After a long break, trekking in Nepal seems to be getting resumed from 17 October. The decision was made on the Cabinet meeting which was initially recommended by the Covid-19 Crisis Management Committee (CCMC).
As per the government spokesperson and Foreign Minister Pradeep Gyawali’s briefing on the cabinet meeting, trekking and mountaineering groups are to be allowed to take foreigners up the mountain from 17 October.
Tourism activities including hotels and restaurants had been on halt since March. It’s been six months of inactivity in the tourism industry and the country has taken a severe hit due to this.
On the 21st of July, the government tried to ease the lock-down and the hotels were allowed to open on a certain allocated time. However, soon after the number of cases skyrocketed, and the government was forced to close again on the 20th of August.
International flights were allowed from September 1st with strict protocols. Only 800 passengers were allowed on each day as per the Tourism and Civil Aviation (http://www.tourism.gov.np/np).
Yogesh Bhattarai, the Tourism and Civil Aviation Minister has suggested that a total of 3,000 passengers per day might be allowed to land very soon.
However, to this date, foreigners are still not allowed to travel in Nepal. They are also required to bring an RT PCR negative report which has to be done 72hrs prior to the departure. Though, passengers seem to be unsatisfied with the regulation. They have complained regarding the unnecessarily long waiting time at holding centers upon arrival at Kathmandu.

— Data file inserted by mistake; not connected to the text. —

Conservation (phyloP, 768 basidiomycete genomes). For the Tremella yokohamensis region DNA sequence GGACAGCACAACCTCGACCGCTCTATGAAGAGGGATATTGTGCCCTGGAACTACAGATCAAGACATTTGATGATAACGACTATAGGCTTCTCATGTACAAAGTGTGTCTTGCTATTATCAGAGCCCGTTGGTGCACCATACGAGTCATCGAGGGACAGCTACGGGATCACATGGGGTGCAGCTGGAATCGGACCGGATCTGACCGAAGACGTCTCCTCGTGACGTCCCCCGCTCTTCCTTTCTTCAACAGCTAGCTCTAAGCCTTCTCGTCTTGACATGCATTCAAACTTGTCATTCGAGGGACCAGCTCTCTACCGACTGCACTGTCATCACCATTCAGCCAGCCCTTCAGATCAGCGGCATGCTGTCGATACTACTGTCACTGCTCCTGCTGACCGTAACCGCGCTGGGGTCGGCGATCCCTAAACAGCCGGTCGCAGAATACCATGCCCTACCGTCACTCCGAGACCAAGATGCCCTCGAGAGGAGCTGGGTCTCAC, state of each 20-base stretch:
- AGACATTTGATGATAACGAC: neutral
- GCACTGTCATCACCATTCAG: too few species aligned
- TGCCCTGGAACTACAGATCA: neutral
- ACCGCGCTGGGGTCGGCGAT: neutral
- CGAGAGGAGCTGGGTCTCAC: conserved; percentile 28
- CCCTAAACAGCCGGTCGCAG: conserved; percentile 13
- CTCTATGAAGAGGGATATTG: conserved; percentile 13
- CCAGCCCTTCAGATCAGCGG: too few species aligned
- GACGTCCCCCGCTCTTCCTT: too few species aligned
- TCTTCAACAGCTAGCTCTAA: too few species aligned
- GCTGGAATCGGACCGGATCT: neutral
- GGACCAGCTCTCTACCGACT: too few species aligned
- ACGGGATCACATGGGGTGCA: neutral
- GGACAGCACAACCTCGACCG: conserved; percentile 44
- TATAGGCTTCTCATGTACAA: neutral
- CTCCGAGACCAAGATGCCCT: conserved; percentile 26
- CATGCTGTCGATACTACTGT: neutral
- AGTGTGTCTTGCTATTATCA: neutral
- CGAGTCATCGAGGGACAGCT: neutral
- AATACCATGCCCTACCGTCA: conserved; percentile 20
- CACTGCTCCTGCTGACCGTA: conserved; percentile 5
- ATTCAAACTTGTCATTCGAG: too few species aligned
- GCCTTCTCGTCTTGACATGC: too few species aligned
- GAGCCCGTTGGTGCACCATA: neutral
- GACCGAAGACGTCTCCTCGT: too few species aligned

On 13 September, the government of Nepal loosened the lockdown in Kathmandu Valley. Shops reopened for limited times on certain days of the week. Even public transportation, taxis, and private vehicles are allowed following the odd-even rule.
The odd-even rule implies that vehicles with odd/even numbers are allowed to run according to the Nepali odd/even date.
In Nepal, the tourism industry alone brought USD7 million in 2018-2019. To a small country like ours, it’s 8% of the country’s GDP. That means nearly 2 million used to benefit indirectly from tourism. Therefore, the shutting of travel and tourism has affected a large number of employees in Nepal.
But sadly, the recent reopening of businesses and transportation has raised the cases in Nepal up to 1,500 every day. The majority of them are from Kathmandu. The total cases at the date of writing this are 62,797 out of which 46,267 have been recovered and 401 deaths.
Although, the lockdown has been loosened it’s not necessarily safe. There’s been a lot of complaints of hospitals not admitting patients due to the fear of the virus. Thus, the cases have not yet gotten under control, and the systems here remain unorganized.
The government is compelled to ease the lockdown at this point and it seems to be doing just that. Let’s hope for the best as tourism is getting resumed from 17 October. It’s a mixed feeling that travel agencies carry, but only the future can tell what happens next.
Nevertheless, the cases are still rising regardless of the easing of the lockdown. Businesses or transportations should operate with strict protocols and it’s up to us to be conscious of our health. If not, then the country is one step from the lockdown Phase III.